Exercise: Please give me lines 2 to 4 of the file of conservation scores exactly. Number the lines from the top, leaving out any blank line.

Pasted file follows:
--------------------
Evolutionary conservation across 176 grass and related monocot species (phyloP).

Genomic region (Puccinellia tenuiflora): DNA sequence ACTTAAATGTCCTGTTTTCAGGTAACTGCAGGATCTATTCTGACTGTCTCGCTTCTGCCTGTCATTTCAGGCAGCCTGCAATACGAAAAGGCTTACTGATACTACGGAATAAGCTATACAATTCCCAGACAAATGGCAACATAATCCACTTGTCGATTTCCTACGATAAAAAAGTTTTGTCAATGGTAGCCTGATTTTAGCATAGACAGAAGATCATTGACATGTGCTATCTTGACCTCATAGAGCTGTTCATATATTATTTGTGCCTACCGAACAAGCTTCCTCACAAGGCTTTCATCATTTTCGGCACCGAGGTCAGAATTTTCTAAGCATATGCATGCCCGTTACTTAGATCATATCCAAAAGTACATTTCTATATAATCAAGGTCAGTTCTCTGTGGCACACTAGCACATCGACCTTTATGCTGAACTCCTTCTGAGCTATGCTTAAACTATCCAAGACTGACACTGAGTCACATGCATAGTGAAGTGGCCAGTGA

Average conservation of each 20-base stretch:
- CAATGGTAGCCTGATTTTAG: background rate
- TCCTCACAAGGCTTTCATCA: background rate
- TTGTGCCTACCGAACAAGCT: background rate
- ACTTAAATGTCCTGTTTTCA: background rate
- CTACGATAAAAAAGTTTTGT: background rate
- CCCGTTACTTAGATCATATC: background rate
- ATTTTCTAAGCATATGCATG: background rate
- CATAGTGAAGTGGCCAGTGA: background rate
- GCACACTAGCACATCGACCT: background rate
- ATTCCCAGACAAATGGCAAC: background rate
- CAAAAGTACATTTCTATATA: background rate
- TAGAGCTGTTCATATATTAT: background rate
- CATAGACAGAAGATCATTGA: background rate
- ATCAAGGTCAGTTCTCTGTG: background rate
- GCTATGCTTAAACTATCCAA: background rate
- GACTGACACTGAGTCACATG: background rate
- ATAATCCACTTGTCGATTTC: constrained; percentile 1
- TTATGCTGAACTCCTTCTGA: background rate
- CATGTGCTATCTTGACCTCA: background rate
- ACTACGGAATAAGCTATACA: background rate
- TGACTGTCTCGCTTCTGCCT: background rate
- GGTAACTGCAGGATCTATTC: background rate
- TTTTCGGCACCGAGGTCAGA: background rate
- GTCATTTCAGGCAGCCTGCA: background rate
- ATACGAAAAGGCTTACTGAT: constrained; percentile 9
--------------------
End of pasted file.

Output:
Genomic region (Puccinellia tenuiflora): DNA sequence ACTTAAATGTCCTGTTTTCAGGTAACTGCAGGATCTATTCTGACTGTCTCGCTTCTGCCTGTCATTTCAGGCAGCCTGCAATACGAAAAGGCTTACTGATACTACGGAATAAGCTATACAATTCCCAGACAAATGGCAACATAATCCACTTGTCGATTTCCTACGATAAAAAAGTTTTGTCAATGGTAGCCTGATTTTAGCATAGACAGAAGATCATTGACATGTGCTATCTTGACCTCATAGAGCTGTTCATATATTATTTGTGCCTACCGAACAAGCTTCCTCACAAGGCTTTCATCATTTTCGGCACCGAGGTCAGAATTTTCTAAGCATATGCATGCCCGTTACTTAGATCATATCCAAAAGTACATTTCTATATAATCAAGGTCAGTTCTCTGTGGCACACTAGCACATCGACCTTTATGCTGAACTCCTTCTGAGCTATGCTTAAACTATCCAAGACTGACACTGAGTCACATGCATAGTGAAGTGGCCAGTGA

Average conservation of each 20-base stretch:
- CAATGGTAGCCTGATTTTAG: background rate